In a previous column on Handmade News, I shared tips on how to drill beach and sea glass. In part 2, we'll look at a question asked in the Etsy forum about how to protect yourself while drilling glass. One of the best things about posting in forums is there is always someone (or a dozen someones!) willing to help out, especially members of teams or guilds who can offer many viewpoints. Along with my advice is some terrific input from Mary of http://marstinia.etsy.com/ who is an accomplished enamelist.
Question: Since I am relatively new to fusing, I have a question on how to protect yourself from silica dust. I am at the grinder every day shaping my glass and noticed a lot of dust covering everything in my studio. So it's probably safe to assume that some of this is getting into my lungs, not good. I have read articles stating the little paper masks are not enough to protect your lungs from this sort of dust, so what do you do?
Answer: Good ventilation is necessary in your studio and work area, but sometimes ventilation alone isn't adequate protection. It's a good idea to wear a respirator or mask with a filter any time you're around airborne particles of glass (silica). It's the silica that can cause damage to your lungs and eyes. I use a respirator mask for grinding (even though everything gets soaking wet), for scraping kiln wash off shelves, for using powdered frits, if I'm vacuuming out the kilns or studio, etc. It's also a good idea to keep a bowl of water by your workspace to frequently dip your glass pieces in, both to keep the dust down and to cool off the glass. And remember not to bring food or drink into the studio!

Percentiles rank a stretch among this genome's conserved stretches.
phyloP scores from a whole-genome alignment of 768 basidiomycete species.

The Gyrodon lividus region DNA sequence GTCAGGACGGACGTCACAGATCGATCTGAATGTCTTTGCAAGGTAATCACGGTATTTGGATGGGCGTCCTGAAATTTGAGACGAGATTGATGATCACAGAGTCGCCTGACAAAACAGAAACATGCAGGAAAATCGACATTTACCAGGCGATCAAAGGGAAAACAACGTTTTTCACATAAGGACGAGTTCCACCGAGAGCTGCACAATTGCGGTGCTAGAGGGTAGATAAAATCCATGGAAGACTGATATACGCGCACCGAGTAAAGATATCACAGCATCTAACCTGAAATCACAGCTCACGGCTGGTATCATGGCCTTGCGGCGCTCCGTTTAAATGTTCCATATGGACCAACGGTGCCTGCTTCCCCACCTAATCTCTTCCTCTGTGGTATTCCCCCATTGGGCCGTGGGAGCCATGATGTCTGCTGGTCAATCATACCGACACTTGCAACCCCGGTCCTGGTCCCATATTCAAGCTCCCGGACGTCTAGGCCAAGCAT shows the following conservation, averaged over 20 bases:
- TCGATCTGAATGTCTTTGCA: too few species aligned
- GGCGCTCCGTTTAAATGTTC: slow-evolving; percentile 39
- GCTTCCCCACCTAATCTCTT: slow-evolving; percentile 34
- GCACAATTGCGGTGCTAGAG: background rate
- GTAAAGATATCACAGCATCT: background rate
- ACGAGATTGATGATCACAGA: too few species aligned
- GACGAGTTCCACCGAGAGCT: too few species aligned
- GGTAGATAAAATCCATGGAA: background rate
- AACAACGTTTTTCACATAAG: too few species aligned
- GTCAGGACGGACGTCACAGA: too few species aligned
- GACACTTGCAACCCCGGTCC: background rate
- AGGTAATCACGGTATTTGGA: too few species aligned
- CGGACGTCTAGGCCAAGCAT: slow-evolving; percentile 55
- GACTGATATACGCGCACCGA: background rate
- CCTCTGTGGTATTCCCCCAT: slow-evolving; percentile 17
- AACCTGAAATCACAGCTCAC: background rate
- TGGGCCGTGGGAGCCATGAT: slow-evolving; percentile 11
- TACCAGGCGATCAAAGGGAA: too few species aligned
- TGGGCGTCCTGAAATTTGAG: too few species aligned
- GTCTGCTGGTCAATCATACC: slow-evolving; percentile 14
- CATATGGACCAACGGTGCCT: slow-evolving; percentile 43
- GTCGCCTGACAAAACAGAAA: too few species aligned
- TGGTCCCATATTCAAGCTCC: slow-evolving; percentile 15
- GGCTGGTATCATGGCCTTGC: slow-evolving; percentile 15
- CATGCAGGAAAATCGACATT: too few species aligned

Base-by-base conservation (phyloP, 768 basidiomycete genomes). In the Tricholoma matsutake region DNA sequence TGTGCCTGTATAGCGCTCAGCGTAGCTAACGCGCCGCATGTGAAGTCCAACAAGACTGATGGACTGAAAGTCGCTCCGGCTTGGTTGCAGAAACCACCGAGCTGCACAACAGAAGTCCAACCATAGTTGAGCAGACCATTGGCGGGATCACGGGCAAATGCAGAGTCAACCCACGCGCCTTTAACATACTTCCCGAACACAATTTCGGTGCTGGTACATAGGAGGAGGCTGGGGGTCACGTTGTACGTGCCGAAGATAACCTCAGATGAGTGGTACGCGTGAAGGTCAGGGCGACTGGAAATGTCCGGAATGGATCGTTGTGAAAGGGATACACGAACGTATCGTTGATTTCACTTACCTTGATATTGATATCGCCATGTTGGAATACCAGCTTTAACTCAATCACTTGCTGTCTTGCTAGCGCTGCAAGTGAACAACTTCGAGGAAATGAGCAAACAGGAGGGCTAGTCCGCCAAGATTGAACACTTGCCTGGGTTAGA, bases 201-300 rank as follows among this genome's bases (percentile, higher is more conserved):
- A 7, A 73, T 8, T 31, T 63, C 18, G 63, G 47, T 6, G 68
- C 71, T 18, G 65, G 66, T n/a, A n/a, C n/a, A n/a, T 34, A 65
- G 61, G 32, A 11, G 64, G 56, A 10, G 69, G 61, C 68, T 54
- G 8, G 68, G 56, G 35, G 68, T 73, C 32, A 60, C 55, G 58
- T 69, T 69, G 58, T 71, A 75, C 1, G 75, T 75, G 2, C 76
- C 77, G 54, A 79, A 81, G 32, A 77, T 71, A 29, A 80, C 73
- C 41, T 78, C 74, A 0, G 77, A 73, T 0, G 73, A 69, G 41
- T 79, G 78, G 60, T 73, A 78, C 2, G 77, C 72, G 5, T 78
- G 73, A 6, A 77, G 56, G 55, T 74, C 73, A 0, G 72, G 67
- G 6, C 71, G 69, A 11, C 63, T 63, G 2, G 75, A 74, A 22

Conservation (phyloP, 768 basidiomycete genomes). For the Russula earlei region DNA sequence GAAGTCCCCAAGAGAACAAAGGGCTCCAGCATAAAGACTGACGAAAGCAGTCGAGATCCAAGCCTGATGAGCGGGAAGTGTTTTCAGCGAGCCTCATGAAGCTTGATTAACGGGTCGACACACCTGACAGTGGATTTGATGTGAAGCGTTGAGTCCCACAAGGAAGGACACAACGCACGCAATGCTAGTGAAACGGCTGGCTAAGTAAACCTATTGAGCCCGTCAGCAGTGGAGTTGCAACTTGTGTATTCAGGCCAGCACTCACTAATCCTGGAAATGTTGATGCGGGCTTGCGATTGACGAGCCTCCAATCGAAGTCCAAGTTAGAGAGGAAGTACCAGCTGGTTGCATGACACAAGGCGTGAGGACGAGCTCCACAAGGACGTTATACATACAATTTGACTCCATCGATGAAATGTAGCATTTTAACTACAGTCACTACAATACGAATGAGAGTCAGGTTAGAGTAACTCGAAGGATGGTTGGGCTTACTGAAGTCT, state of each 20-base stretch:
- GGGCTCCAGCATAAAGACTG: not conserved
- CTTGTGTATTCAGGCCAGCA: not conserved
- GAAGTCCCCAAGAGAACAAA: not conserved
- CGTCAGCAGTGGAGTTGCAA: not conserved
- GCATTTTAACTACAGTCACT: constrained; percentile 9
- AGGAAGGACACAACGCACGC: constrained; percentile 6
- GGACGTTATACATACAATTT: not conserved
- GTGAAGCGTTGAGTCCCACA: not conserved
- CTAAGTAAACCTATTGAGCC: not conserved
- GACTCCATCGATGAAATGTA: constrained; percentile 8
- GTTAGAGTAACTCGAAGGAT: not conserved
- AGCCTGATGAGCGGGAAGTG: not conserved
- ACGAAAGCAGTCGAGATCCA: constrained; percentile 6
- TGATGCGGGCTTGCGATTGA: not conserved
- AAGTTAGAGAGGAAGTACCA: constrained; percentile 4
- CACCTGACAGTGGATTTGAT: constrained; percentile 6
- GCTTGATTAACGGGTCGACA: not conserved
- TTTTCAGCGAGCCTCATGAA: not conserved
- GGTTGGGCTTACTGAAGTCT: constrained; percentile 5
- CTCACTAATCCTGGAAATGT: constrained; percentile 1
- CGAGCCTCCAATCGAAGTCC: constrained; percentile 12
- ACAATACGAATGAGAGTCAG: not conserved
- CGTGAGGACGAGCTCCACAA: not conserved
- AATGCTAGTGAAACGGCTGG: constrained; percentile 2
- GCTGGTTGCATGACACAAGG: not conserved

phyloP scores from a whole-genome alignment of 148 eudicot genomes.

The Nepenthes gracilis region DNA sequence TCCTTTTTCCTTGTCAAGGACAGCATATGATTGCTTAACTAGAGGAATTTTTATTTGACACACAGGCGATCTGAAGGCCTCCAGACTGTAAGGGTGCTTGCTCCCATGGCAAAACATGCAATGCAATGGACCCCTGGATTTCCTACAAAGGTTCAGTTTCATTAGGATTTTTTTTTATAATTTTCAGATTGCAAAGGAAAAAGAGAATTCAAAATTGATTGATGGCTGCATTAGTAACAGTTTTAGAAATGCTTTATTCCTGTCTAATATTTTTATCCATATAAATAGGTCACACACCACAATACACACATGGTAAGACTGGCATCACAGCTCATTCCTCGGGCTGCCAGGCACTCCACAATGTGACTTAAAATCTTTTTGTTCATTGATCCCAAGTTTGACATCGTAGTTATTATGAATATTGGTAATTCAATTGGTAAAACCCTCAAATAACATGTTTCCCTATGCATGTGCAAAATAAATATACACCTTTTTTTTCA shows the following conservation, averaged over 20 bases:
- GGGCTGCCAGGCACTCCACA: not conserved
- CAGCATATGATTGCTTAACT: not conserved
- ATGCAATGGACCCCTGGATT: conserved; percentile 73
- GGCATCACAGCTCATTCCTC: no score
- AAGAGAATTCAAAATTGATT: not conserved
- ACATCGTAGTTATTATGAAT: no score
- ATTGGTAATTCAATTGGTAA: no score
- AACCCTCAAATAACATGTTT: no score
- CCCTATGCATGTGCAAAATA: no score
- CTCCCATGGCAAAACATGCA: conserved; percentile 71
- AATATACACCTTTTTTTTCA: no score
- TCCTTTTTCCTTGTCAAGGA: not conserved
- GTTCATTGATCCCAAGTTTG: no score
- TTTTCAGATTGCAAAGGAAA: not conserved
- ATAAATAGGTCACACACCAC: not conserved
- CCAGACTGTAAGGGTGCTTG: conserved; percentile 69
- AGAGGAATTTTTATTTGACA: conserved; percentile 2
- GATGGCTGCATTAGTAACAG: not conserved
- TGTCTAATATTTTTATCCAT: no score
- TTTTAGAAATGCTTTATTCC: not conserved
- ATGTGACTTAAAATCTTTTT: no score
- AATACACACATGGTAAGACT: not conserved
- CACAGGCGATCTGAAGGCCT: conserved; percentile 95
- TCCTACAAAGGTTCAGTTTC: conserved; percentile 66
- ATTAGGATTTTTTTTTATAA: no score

Mary adds that ventilation and a good respirator is the way to go. Exposure to silica dust can cause very bad lung problems. As an enamelist, I'm working with powdered glass all the time, so I have to be extra careful. I would also recommend good cleaning habits in the studio. Areas where the dust builds up should be wet-mopped or wiped down with wet cloths. Never sweep glass dust as that will cause it to become airborne again.
So that's the glass pros advice on how to protect yourself while at the grinder. I know that whenever I have a question about pmc or art clay, I'll find the answer from a knowledgeable team member. Some wonderful collaborations have come from different teams joining together. So go ahead, ask those questions of teams and guilds!